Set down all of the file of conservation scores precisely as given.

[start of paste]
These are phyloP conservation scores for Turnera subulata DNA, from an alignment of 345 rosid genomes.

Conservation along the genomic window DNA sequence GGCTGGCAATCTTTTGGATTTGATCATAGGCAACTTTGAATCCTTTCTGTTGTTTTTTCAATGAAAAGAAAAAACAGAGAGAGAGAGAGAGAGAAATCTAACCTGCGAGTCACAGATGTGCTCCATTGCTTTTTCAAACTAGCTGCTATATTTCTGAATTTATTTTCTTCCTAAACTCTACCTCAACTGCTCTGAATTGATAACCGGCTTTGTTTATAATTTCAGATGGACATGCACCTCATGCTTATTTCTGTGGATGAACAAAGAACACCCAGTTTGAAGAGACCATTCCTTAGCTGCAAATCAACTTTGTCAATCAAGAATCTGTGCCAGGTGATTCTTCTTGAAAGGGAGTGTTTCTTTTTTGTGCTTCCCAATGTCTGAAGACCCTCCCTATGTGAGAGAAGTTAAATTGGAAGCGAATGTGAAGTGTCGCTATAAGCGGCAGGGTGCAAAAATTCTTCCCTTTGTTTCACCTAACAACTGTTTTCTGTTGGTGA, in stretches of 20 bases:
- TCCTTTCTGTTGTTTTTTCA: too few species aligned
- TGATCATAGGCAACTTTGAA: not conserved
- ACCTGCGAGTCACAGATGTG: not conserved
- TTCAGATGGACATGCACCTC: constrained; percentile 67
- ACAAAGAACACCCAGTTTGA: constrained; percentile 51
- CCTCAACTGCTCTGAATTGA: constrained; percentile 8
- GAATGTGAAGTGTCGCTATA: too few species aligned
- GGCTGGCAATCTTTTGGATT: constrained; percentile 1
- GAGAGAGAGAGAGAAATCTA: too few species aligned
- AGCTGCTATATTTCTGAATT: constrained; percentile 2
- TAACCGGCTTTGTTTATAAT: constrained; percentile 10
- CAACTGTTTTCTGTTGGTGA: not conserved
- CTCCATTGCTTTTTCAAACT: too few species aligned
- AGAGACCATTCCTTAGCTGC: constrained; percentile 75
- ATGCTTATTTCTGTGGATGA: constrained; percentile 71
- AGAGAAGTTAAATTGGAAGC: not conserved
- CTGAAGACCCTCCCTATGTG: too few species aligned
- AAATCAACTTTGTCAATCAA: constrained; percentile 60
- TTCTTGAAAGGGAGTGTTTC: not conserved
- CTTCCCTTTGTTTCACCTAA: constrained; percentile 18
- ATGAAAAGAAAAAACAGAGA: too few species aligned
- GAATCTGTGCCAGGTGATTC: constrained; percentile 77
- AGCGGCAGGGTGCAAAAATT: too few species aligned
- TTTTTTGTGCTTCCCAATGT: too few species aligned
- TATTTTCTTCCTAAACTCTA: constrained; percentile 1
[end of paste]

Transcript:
These are phyloP conservation scores for Turnera subulata DNA, from an alignment of 345 rosid genomes.

Conservation along the genomic window DNA sequence GGCTGGCAATCTTTTGGATTTGATCATAGGCAACTTTGAATCCTTTCTGTTGTTTTTTCAATGAAAAGAAAAAACAGAGAGAGAGAGAGAGAGAAATCTAACCTGCGAGTCACAGATGTGCTCCATTGCTTTTTCAAACTAGCTGCTATATTTCTGAATTTATTTTCTTCCTAAACTCTACCTCAACTGCTCTGAATTGATAACCGGCTTTGTTTATAATTTCAGATGGACATGCACCTCATGCTTATTTCTGTGGATGAACAAAGAACACCCAGTTTGAAGAGACCATTCCTTAGCTGCAAATCAACTTTGTCAATCAAGAATCTGTGCCAGGTGATTCTTCTTGAAAGGGAGTGTTTCTTTTTTGTGCTTCCCAATGTCTGAAGACCCTCCCTATGTGAGAGAAGTTAAATTGGAAGCGAATGTGAAGTGTCGCTATAAGCGGCAGGGTGCAAAAATTCTTCCCTTTGTTTCACCTAACAACTGTTTTCTGTTGGTGA, in stretches of 20 bases:
- TCCTTTCTGTTGTTTTTTCA: too few species aligned
- TGATCATAGGCAACTTTGAA: not conserved
- ACCTGCGAGTCACAGATGTG: not conserved
- TTCAGATGGACATGCACCTC: constrained; percentile 67
- ACAAAGAACACCCAGTTTGA: constrained; percentile 51
- CCTCAACTGCTCTGAATTGA: constrained; percentile 8
- GAATGTGAAGTGTCGCTATA: too few species aligned
- GGCTGGCAATCTTTTGGATT: constrained; percentile 1
- GAGAGAGAGAGAGAAATCTA: too few species aligned
- AGCTGCTATATTTCTGAATT: constrained; percentile 2
- TAACCGGCTTTGTTTATAAT: constrained; percentile 10
- CAACTGTTTTCTGTTGGTGA: not conserved
- CTCCATTGCTTTTTCAAACT: too few species aligned
- AGAGACCATTCCTTAGCTGC: constrained; percentile 75
- ATGCTTATTTCTGTGGATGA: constrained; percentile 71
- AGAGAAGTTAAATTGGAAGC: not conserved
- CTGAAGACCCTCCCTATGTG: too few species aligned
- AAATCAACTTTGTCAATCAA: constrained; percentile 60
- TTCTTGAAAGGGAGTGTTTC: not conserved
- CTTCCCTTTGTTTCACCTAA: constrained; percentile 18
- ATGAAAAGAAAAAACAGAGA: too few species aligned
- GAATCTGTGCCAGGTGATTC: constrained; percentile 77
- AGCGGCAGGGTGCAAAAATT: too few species aligned
- TTTTTTGTGCTTCCCAATGT: too few species aligned
- TATTTTCTTCCTAAACTCTA: constrained; percentile 1